I was inspired by Rebecca Bryan to keep each background piece as a single unit, rather than piecing them as quarters. I made a template for the quarter-piece using the pattern from the book, and used that to cut from a twice-folded piece of background fabric by aligning the straight seam lines on the template with the folds of the fabric. By carefully planning my folds and cuts, I was able to cut all the background from 2 yards of fabric (although I'd recommend having a half-yard or more extra in case of mistakes).
The images below show how I pieced the "melons" to the background pieces, and also how I pressed the seams. It took some trial and error to come up with a plan for pressing the seams that was workable. What I'll share is not exactly how I put mine together, but how I would approach it if I were to start again. (Please excuse my rough illustrations. I'm more familiar with photo editing than with vector drawing.)
I started by assembling "squircles" of four melons and a background piece. For each unit, I started with the lower left and upper right melons, and pressed the seams away from the melons. At this point, I still had all the foundation paper still in place.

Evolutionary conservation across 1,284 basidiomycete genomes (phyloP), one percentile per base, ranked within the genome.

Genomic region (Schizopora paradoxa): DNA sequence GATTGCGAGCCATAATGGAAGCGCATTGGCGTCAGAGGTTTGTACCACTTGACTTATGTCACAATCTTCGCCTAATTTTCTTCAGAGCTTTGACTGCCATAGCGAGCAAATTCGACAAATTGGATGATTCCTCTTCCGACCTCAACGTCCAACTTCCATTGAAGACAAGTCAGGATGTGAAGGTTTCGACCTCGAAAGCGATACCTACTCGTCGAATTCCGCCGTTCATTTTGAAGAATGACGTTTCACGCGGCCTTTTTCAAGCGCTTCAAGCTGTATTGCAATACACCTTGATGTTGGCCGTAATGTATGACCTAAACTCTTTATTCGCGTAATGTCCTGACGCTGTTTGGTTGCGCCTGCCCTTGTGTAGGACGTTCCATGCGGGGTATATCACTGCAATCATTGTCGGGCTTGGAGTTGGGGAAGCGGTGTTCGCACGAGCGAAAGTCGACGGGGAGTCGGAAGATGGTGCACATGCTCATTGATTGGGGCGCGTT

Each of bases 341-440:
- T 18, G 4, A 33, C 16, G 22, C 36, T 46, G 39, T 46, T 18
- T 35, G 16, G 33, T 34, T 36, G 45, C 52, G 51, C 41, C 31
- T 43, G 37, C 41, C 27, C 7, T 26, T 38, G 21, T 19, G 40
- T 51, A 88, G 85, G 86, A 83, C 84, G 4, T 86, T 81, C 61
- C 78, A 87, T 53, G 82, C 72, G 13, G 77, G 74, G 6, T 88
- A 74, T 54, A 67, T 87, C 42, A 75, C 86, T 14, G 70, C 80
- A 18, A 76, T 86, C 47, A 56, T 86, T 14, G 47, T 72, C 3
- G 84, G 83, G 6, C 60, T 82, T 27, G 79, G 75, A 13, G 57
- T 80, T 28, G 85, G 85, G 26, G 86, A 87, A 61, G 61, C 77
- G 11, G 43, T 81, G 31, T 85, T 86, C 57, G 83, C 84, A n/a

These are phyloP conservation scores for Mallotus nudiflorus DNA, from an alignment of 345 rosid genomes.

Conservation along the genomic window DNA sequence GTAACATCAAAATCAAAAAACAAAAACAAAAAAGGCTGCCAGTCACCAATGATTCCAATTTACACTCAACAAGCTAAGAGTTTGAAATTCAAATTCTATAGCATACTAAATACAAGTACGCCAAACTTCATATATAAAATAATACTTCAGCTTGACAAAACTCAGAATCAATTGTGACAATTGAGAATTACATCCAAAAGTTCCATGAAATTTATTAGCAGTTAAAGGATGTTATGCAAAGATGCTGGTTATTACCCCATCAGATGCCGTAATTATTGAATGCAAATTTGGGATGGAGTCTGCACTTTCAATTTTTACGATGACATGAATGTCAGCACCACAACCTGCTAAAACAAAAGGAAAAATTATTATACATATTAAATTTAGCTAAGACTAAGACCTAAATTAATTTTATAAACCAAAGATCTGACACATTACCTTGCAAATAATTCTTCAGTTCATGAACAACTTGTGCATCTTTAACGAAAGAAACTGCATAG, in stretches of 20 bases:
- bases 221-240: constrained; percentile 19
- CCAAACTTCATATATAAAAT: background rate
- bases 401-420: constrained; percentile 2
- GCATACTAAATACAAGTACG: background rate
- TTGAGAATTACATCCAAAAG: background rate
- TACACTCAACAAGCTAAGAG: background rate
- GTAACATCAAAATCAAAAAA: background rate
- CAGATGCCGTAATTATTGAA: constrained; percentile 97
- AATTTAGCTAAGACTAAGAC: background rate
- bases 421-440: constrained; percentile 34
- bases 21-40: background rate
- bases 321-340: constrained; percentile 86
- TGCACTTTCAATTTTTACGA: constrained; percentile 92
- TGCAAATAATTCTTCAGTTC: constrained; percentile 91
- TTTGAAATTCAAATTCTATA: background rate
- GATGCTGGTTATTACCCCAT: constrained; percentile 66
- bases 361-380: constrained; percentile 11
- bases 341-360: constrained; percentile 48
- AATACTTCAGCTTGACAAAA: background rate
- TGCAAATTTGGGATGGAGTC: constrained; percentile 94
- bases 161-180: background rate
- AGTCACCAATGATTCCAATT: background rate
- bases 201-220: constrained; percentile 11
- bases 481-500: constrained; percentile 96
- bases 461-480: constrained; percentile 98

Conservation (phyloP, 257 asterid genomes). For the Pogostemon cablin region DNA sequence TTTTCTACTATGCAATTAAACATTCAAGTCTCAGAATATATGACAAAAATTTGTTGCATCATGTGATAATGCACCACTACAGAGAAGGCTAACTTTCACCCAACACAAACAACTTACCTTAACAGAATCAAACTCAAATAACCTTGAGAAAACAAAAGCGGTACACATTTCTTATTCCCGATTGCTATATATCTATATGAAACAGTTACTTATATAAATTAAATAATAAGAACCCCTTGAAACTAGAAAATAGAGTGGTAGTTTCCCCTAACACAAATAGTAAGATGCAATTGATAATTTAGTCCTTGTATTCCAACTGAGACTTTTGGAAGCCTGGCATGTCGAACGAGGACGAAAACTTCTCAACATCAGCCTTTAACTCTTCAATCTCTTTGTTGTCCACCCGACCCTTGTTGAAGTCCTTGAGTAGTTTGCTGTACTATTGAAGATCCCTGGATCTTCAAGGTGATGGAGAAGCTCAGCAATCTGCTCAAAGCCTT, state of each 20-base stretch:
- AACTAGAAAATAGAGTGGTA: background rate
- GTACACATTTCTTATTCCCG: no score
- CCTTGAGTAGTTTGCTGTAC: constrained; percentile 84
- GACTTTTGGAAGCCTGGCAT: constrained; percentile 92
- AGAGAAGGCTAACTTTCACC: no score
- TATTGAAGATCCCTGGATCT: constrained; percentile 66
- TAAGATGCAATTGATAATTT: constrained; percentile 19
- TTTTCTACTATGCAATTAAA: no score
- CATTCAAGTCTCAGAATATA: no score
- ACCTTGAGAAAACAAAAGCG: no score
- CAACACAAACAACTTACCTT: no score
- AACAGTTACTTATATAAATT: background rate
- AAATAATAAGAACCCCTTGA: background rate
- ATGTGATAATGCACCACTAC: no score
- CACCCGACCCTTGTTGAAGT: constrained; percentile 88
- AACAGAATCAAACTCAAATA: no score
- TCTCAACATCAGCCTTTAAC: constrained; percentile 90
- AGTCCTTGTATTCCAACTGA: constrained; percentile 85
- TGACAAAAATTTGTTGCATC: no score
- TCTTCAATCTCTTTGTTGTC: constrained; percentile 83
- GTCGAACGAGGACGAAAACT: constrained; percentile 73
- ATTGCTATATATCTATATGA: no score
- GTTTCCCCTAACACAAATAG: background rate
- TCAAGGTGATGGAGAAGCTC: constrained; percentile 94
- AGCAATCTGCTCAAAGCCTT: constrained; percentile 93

I then added the upper left and lower right melons. After sewing these seams, I removed the papers from the inner arcs of the newly-added melons, and pressed these seams toward the melons.
Here's a photo of the intersection of the arcs from the back. Sewing this part was a little tricky, but it did not take long to get the hang of it.
This photo shows how the seams of adjacent arcs are pressed in opposite directions:
Once the "squircles" were all complete (with "half-squircles" at the top and bottom), I assembled the top along the diagonals.
This time, though, the assembly proceeded from upper left to lower right. The first seams were again pressed away from the arcs. When the diagonal rows were joined together, these seams were pressed toward the arcs, as shown by the arrows in this diagram:
This assembly illustration makes it appear that I used long continuous seams, but in reality I used partial seams and multiple starts and stops, so I could keep the concave portion on top as I sewed each arc.
The red circles in the diagram show some of the spots where the seams change directions. I "pinwheeled" the seams at these points. This was not necessary in the left- and right-most columns, thanks to the way I added the outside border pieces.
The purple circles above indicate another tricky situation. These are border areas where the seam needs to be pressed towards the arc, but the square gets in the way. I ended up unpicking a couple of inches between the square and the arc at these locations before sewing the background. Then, after pressing this seam towards the arc, I re-stitched the square to the arc. I'm sorry I did not get photos of this process, but here is how the end result looks from the back (after adding the border):
I hope to be quilting soon! I'm linking up with Lee for WIP Wednesday.